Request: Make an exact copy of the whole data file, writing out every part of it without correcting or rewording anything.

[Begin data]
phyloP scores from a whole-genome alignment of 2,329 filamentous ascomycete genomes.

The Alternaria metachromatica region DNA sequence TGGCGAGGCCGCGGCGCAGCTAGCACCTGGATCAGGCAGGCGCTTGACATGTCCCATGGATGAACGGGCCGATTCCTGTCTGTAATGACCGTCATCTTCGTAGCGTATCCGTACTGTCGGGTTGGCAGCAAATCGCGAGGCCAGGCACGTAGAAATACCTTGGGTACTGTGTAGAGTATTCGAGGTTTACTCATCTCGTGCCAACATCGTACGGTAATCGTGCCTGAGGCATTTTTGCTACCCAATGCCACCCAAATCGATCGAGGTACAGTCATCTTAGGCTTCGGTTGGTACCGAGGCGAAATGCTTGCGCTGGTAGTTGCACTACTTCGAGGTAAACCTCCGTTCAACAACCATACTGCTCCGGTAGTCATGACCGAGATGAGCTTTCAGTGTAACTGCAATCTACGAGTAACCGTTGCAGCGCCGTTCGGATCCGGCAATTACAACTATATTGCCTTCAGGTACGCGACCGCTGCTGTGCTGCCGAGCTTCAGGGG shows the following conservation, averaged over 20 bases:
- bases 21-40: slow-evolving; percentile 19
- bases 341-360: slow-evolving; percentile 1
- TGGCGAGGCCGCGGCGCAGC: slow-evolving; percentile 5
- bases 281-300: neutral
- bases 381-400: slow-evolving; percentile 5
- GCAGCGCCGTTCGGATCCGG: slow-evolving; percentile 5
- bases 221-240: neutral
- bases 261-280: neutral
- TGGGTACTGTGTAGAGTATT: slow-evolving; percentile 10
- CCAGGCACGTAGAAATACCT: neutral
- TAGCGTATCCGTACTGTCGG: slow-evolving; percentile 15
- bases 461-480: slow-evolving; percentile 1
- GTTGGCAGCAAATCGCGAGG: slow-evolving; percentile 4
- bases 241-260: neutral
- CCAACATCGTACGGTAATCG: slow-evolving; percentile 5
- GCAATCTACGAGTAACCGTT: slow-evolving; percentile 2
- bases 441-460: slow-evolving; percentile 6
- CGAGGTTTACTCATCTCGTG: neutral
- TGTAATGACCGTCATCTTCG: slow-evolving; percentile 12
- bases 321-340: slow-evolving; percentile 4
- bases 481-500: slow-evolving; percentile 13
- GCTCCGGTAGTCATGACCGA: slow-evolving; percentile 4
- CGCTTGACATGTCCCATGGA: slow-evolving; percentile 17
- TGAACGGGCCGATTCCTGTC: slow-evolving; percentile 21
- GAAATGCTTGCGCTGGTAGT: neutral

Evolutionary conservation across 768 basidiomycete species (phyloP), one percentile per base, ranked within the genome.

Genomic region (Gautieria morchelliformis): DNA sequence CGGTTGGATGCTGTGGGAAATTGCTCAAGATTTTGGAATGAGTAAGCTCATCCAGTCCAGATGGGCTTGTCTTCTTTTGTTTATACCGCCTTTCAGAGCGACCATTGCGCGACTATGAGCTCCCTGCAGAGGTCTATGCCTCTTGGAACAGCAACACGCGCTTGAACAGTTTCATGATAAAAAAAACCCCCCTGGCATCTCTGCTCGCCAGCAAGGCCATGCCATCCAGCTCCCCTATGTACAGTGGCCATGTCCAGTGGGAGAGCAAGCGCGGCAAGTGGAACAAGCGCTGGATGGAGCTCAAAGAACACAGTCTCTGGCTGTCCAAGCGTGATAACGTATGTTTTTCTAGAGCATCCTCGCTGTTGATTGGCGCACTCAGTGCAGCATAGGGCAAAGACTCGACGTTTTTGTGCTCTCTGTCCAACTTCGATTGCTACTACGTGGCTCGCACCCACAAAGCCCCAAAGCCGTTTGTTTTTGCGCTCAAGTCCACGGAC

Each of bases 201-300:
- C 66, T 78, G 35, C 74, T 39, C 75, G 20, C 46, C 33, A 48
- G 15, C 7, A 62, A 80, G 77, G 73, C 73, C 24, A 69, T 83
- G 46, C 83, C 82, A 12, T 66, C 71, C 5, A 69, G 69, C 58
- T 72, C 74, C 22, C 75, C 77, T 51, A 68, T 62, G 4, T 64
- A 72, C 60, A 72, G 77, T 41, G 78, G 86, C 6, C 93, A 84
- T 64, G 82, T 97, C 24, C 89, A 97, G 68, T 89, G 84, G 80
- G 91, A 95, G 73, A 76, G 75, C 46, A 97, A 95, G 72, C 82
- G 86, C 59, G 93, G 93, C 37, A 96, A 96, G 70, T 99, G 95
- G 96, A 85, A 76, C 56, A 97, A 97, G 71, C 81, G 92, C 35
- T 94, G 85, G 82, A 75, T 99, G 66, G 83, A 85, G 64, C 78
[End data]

phyloP scores from a whole-genome alignment of 2,329 filamentous ascomycete genomes.

The Alternaria metachromatica region DNA sequence TGGCGAGGCCGCGGCGCAGCTAGCACCTGGATCAGGCAGGCGCTTGACATGTCCCATGGATGAACGGGCCGATTCCTGTCTGTAATGACCGTCATCTTCGTAGCGTATCCGTACTGTCGGGTTGGCAGCAAATCGCGAGGCCAGGCACGTAGAAATACCTTGGGTACTGTGTAGAGTATTCGAGGTTTACTCATCTCGTGCCAACATCGTACGGTAATCGTGCCTGAGGCATTTTTGCTACCCAATGCCACCCAAATCGATCGAGGTACAGTCATCTTAGGCTTCGGTTGGTACCGAGGCGAAATGCTTGCGCTGGTAGTTGCACTACTTCGAGGTAAACCTCCGTTCAACAACCATACTGCTCCGGTAGTCATGACCGAGATGAGCTTTCAGTGTAACTGCAATCTACGAGTAACCGTTGCAGCGCCGTTCGGATCCGGCAATTACAACTATATTGCCTTCAGGTACGCGACCGCTGCTGTGCTGCCGAGCTTCAGGGG shows the following conservation, averaged over 20 bases:
- bases 21-40: slow-evolving; percentile 19
- bases 341-360: slow-evolving; percentile 1
- TGGCGAGGCCGCGGCGCAGC: slow-evolving; percentile 5
- bases 281-300: neutral
- bases 381-400: slow-evolving; percentile 5
- GCAGCGCCGTTCGGATCCGG: slow-evolving; percentile 5
- bases 221-240: neutral
- bases 261-280: neutral
- TGGGTACTGTGTAGAGTATT: slow-evolving; percentile 10
- CCAGGCACGTAGAAATACCT: neutral
- TAGCGTATCCGTACTGTCGG: slow-evolving; percentile 15
- bases 461-480: slow-evolving; percentile 1
- GTTGGCAGCAAATCGCGAGG: slow-evolving; percentile 4
- bases 241-260: neutral
- CCAACATCGTACGGTAATCG: slow-evolving; percentile 5
- GCAATCTACGAGTAACCGTT: slow-evolving; percentile 2
- bases 441-460: slow-evolving; percentile 6
- CGAGGTTTACTCATCTCGTG: neutral
- TGTAATGACCGTCATCTTCG: slow-evolving; percentile 12
- bases 321-340: slow-evolving; percentile 4
- bases 481-500: slow-evolving; percentile 13
- GCTCCGGTAGTCATGACCGA: slow-evolving; percentile 4
- CGCTTGACATGTCCCATGGA: slow-evolving; percentile 17
- TGAACGGGCCGATTCCTGTC: slow-evolving; percentile 21
- GAAATGCTTGCGCTGGTAGT: neutral

Evolutionary conservation across 768 basidiomycete species (phyloP), one percentile per base, ranked within the genome.

Genomic region (Gautieria morchelliformis): DNA sequence CGGTTGGATGCTGTGGGAAATTGCTCAAGATTTTGGAATGAGTAAGCTCATCCAGTCCAGATGGGCTTGTCTTCTTTTGTTTATACCGCCTTTCAGAGCGACCATTGCGCGACTATGAGCTCCCTGCAGAGGTCTATGCCTCTTGGAACAGCAACACGCGCTTGAACAGTTTCATGATAAAAAAAACCCCCCTGGCATCTCTGCTCGCCAGCAAGGCCATGCCATCCAGCTCCCCTATGTACAGTGGCCATGTCCAGTGGGAGAGCAAGCGCGGCAAGTGGAACAAGCGCTGGATGGAGCTCAAAGAACACAGTCTCTGGCTGTCCAAGCGTGATAACGTATGTTTTTCTAGAGCATCCTCGCTGTTGATTGGCGCACTCAGTGCAGCATAGGGCAAAGACTCGACGTTTTTGTGCTCTCTGTCCAACTTCGATTGCTACTACGTGGCTCGCACCCACAAAGCCCCAAAGCCGTTTGTTTTTGCGCTCAAGTCCACGGAC

Each of bases 201-300:
- C 66, T 78, G 35, C 74, T 39, C 75, G 20, C 46, C 33, A 48
- G 15, C 7, A 62, A 80, G 77, G 73, C 73, C 24, A 69, T 83
- G 46, C 83, C 82, A 12, T 66, C 71, C 5, A 69, G 69, C 58
- T 72, C 74, C 22, C 75, C 77, T 51, A 68, T 62, G 4, T 64
- A 72, C 60, A 72, G 77, T 41, G 78, G 86, C 6, C 93, A 84
- T 64, G 82, T 97, C 24, C 89, A 97, G 68, T 89, G 84, G 80
- G 91, A 95, G 73, A 76, G 75, C 46, A 97, A 95, G 72, C 82
- G 86, C 59, G 93, G 93, C 37, A 96, A 96, G 70, T 99, G 95
- G 96, A 85, A 76, C 56, A 97, A 97, G 71, C 81, G 92, C 35
- T 94, G 85, G 82, A 75, T 99, G 66, G 83, A 85, G 64, C 78